Convolution


L and R are vectors; scalars are promoted to oneelement vectors.  
f and g are functions.  
Z is a vector whose shape is (⍴L)+(⍴R)1. 
The result is obtained by dragging the reverse of the shorter argument through all positions of the longer argument (as in a moving window) and performing an f.g inner product between the two, including leading and trailing prefixes. For example,
L←1 3 2 1 ⋄ R←2 1 ⋄ L+⍡×R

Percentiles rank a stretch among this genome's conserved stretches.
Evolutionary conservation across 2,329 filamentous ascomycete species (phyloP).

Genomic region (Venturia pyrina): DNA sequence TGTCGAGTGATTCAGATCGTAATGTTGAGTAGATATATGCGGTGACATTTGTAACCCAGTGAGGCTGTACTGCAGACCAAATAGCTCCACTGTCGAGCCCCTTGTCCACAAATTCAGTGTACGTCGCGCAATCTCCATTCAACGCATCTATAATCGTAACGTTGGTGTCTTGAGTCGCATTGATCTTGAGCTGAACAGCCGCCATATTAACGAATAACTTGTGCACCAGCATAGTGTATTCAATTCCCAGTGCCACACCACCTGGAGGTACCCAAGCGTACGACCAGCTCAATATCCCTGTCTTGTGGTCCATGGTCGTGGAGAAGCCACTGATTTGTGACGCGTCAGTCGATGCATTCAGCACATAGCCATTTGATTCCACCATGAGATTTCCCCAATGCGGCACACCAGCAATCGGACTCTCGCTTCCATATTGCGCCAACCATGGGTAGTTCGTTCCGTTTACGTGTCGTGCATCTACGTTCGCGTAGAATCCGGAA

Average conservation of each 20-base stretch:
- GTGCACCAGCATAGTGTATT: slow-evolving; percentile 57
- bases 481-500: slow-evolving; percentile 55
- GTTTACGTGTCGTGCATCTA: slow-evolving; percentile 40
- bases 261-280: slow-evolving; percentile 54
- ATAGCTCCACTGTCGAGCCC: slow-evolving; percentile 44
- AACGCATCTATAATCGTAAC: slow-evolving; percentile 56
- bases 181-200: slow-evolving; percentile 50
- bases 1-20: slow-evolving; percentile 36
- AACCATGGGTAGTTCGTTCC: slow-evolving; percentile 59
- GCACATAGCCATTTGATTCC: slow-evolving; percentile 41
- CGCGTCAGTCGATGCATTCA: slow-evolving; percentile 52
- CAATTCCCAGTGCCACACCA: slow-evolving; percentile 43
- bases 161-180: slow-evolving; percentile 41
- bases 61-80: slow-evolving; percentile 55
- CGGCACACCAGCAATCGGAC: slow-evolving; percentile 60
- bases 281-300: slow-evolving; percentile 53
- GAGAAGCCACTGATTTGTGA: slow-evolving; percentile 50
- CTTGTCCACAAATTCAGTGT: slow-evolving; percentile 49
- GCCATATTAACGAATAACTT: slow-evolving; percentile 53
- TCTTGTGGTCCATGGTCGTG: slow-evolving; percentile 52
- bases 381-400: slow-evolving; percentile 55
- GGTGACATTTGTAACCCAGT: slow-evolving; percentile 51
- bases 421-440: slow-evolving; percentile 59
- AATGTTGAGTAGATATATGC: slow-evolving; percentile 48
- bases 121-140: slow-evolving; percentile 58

2  1 2  1 2  1 2  1  multiply the rows together 
1 3 2 1  1 3 2 1  1 3 2 1  1 3 2 1  1 3 2 1  
2  1 6  3 4  2 2  1  add the products 
L+⍡×R
2 7 7 4 1
Interestingly, this algorithm solves a diverse set of problems such as weighted moving average (used to remove pixelization from a digital image), polynomial multiplication, and overlapping string searching.
Polynomial multiplication is illustrated in the above example using the functions + and ×. Overlapping string searching uses the functions ∧ and = as in
L←'abababc' ⋄ R←'aba'
(0⌈¯1+(⍴L)⌊⍴R)↓L∧⍡=⌽R
1 0 1 0 0 0 0
where we need to drop leading elements of the convolution result to remove the leading prefix comparisons.